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02 July 2019
The rapid development of technology and the use of digital devices such as mobile phones, computers and tablets, which have become an indispensable part of modern society, have resulted in a significant transition from the creation of physical to digital data.
In conjunction with the proliferation of technology, there is a tendency to use information derived from digital devices for criminal activities (eg, cybercrimes like hacking, malware and internet fraud, but also traditional crimes such as homicide, drug trafficking and terrorism).
Consequently, the role of digital forensics in fighting crime is becoming ever more important and it is critical for law firms and courts to develop a well-thought-out strategy for such investigations. In Penderhill, the Supreme Court clarified that the courts must be appropriately responsive to the technical changes that are taking place.(1)
Digital forensics follows a similar process to crime scene forensics when collecting evidence for a potential trial. The digital forensics process involves collecting, analysing and reporting on digital data in a way that is legally admissible. Digital evidence can also be used to prove whether a person has been involved in crimes that are unrelated to technology, such as murder or larceny.
The main repositories of digital evidence are computers, storage devices, telephones, networks, cloud servers and emails. However, as the Internet of Things develops, many other devices will provide digital evidence.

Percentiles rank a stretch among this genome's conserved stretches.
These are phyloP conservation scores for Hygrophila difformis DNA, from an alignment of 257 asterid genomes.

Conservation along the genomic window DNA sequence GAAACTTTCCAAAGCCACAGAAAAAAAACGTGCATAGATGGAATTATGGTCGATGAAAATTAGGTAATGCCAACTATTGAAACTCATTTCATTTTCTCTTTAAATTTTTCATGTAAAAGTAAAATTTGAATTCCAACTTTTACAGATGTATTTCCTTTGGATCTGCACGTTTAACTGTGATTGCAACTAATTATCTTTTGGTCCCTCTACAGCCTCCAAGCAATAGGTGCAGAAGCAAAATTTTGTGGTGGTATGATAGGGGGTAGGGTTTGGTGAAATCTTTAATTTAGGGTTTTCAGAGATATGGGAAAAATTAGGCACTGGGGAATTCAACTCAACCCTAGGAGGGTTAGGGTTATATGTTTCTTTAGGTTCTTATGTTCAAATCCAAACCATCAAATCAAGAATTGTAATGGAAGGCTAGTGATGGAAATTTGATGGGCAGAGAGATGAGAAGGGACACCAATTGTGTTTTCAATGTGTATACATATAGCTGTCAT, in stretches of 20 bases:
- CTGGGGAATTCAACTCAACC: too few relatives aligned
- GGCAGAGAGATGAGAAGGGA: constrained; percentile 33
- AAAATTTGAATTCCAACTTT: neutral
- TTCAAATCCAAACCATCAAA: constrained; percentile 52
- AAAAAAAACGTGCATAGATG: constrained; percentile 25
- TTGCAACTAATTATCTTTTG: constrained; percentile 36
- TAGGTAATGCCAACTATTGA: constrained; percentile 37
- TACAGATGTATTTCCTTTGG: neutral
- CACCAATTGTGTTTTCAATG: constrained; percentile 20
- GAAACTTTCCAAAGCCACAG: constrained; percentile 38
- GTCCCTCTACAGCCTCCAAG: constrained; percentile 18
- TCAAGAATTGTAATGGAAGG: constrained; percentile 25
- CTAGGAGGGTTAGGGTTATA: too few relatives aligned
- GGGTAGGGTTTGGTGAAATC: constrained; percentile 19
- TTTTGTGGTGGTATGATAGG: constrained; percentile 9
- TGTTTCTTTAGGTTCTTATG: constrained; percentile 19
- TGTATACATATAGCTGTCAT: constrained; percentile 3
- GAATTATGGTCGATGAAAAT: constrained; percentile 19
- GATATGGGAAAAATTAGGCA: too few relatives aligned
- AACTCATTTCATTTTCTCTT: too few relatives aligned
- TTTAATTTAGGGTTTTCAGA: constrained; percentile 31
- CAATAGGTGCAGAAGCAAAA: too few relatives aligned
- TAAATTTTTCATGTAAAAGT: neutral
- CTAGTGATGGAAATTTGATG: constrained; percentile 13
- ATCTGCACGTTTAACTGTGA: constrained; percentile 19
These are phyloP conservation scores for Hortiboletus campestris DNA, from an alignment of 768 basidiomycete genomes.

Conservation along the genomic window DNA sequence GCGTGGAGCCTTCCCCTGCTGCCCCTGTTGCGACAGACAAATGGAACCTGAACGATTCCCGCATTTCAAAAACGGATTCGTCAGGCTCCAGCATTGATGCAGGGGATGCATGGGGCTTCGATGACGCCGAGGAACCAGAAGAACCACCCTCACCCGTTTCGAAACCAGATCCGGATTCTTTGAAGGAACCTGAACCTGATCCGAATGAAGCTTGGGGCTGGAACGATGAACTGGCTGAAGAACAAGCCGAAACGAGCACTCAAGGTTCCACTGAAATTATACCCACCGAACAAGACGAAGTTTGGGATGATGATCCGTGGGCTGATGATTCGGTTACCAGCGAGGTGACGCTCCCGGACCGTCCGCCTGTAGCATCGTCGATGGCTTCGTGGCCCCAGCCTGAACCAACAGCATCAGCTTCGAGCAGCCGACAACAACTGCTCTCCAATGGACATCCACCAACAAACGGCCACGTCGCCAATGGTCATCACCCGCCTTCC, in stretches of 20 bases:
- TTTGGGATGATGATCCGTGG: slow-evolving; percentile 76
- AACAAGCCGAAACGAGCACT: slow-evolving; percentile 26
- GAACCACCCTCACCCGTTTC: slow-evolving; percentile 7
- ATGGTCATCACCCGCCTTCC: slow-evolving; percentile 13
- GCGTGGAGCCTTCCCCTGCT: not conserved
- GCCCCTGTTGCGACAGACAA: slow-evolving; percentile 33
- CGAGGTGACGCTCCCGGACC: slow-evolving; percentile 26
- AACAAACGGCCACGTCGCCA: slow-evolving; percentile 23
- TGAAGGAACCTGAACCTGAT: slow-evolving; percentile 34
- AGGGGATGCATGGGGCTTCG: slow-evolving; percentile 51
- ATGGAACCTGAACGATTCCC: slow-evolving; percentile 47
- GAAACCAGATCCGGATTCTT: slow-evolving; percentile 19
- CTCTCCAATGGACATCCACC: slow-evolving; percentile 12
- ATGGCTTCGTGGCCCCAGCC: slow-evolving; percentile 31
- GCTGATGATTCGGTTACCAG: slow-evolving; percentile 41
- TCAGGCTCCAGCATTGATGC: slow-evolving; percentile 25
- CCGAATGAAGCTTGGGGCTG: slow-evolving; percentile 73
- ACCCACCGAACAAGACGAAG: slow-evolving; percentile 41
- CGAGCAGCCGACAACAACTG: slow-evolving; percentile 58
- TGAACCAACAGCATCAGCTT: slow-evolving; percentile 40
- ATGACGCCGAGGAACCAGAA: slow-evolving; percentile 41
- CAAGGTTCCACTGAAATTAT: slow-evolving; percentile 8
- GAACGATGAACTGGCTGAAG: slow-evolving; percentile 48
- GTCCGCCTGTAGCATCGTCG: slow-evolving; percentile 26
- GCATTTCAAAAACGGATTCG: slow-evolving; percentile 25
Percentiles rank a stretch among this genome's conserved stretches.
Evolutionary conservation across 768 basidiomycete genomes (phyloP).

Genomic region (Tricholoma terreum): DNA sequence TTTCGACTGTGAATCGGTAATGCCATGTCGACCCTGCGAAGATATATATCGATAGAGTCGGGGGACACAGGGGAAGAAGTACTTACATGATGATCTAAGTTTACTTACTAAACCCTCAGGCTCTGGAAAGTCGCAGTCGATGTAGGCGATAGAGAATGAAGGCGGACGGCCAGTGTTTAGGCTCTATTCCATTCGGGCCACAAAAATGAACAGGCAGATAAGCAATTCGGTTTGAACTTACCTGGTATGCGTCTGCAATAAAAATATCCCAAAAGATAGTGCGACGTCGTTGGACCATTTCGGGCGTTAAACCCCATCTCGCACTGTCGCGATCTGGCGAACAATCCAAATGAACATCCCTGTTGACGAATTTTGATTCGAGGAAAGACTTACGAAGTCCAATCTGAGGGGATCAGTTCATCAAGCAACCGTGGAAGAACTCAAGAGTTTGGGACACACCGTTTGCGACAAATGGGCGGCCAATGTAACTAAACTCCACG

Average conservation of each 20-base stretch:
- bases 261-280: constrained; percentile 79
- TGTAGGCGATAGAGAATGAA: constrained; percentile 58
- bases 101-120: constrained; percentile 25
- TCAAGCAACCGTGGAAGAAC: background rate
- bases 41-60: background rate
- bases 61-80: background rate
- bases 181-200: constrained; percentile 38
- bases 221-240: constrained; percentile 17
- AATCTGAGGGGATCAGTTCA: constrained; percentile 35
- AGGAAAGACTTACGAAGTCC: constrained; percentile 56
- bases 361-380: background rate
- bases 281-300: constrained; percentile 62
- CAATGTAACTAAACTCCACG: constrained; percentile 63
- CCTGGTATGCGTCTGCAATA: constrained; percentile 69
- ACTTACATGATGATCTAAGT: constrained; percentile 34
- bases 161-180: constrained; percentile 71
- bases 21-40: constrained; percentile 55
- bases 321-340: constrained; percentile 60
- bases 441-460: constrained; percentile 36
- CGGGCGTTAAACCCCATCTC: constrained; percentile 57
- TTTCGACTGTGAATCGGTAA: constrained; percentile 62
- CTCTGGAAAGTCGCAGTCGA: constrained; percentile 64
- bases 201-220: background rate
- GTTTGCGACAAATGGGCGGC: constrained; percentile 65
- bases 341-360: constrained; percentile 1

This article aims to demystify this subject and define high-level criteria that can be used to identify the needs and admissibility of digital evidence in court.
Several best practices and guidelines developed by the Scientific Working Group on Digital Evidence, the UK Association of Chief Police Officers and the US National Institute of Justice have been developed to assist investigators in the collection and handling of digital evidence during forensic analysis. Evidence acquisition should always be performed to ensure that it will be admissible in legal proceedings. The key criteria for handling such evidence are as follows:
The following best practices should be followed with regard to digital evidence handling:
Evidence is legally admissible when it:
The golden rule of admissibility is that all evidence which could be relevant is admissible and evidence that is irrelevant is inadmissible.(3) Therefore, the courts must determine whether digital evidence could be relevant to the disputed facts of the case and whether it is suitable and safe to be admitted in proceedings. In practice, admissibility is a set of legal tests carried out by a judge to assess an item of evidence according to the following criteria:
For further information on this topic please contact Pantelis Mountrakis or Michael Ioannou at Elias Neocleous & Co LLC by telephone (+357 25 110 110) or email (firstname.lastname@example.org or email@example.com). The Elias Neocleous & Co LLC website can be accessed at www.neo.law.
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